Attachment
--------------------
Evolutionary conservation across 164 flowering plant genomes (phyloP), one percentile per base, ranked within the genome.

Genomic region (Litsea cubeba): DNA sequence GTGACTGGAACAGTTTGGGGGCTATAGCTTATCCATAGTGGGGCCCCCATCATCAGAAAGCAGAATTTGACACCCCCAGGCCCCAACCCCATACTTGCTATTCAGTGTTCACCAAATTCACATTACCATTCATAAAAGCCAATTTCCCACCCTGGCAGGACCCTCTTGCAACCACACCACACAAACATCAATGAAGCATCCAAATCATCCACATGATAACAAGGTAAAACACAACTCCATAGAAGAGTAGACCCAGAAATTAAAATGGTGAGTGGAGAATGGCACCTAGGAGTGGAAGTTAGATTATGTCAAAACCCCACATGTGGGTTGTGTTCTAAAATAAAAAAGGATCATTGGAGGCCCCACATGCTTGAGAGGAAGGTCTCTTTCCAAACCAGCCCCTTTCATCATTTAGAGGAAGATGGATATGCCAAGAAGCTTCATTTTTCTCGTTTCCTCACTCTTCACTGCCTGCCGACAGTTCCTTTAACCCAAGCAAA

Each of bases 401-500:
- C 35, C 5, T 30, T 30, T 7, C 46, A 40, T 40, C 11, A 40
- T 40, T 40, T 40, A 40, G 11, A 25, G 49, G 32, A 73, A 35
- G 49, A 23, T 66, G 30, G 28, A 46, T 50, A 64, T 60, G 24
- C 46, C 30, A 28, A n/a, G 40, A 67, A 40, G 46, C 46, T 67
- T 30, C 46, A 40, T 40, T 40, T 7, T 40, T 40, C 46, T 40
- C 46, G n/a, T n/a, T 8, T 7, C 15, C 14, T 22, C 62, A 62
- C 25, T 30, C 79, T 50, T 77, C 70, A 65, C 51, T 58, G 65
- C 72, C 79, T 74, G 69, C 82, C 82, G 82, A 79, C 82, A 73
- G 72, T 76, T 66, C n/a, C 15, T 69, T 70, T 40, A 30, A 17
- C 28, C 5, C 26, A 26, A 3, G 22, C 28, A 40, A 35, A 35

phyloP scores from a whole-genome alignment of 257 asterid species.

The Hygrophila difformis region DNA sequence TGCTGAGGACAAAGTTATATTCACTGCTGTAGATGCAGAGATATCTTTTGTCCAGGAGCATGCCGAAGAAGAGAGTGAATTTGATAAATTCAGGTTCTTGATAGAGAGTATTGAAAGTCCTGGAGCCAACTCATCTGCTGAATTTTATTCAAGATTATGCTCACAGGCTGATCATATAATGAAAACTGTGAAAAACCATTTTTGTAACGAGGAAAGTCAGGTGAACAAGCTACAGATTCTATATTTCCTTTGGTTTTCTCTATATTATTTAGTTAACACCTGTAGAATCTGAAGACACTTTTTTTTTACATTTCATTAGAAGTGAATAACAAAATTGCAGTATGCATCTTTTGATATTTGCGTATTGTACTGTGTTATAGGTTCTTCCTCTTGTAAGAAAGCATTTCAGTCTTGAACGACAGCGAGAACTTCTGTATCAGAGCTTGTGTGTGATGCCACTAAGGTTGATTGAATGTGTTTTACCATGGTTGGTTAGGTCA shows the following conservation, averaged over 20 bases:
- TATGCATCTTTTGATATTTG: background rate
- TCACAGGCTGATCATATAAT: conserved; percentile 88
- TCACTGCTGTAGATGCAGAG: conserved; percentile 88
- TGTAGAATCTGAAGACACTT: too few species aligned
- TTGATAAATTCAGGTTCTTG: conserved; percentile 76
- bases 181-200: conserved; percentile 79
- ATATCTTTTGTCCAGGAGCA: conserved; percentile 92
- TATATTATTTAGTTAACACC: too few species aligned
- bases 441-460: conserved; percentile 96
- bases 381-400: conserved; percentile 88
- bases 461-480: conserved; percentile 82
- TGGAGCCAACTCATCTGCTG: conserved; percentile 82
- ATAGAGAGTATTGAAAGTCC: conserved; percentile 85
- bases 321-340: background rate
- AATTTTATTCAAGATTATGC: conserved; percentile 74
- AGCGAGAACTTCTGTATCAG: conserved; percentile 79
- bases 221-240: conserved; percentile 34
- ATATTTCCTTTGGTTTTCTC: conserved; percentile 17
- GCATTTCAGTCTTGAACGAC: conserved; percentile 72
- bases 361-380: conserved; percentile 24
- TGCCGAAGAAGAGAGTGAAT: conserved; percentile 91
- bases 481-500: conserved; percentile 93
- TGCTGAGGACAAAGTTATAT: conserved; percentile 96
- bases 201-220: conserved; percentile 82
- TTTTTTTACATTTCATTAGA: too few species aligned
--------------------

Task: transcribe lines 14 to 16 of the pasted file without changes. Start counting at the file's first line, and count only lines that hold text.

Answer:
phyloP scores from a whole-genome alignment of 257 asterid species.

The Hygrophila difformis region DNA sequence TGCTGAGGACAAAGTTATATTCACTGCTGTAGATGCAGAGATATCTTTTGTCCAGGAGCATGCCGAAGAAGAGAGTGAATTTGATAAATTCAGGTTCTTGATAGAGAGTATTGAAAGTCCTGGAGCCAACTCATCTGCTGAATTTTATTCAAGATTATGCTCACAGGCTGATCATATAATGAAAACTGTGAAAAACCATTTTTGTAACGAGGAAAGTCAGGTGAACAAGCTACAGATTCTATATTTCCTTTGGTTTTCTCTATATTATTTAGTTAACACCTGTAGAATCTGAAGACACTTTTTTTTTACATTTCATTAGAAGTGAATAACAAAATTGCAGTATGCATCTTTTGATATTTGCGTATTGTACTGTGTTATAGGTTCTTCCTCTTGTAAGAAAGCATTTCAGTCTTGAACGACAGCGAGAACTTCTGTATCAGAGCTTGTGTGTGATGCCACTAAGGTTGATTGAATGTGTTTTACCATGGTTGGTTAGGTCA shows the following conservation, averaged over 20 bases:
- TATGCATCTTTTGATATTTG: background rate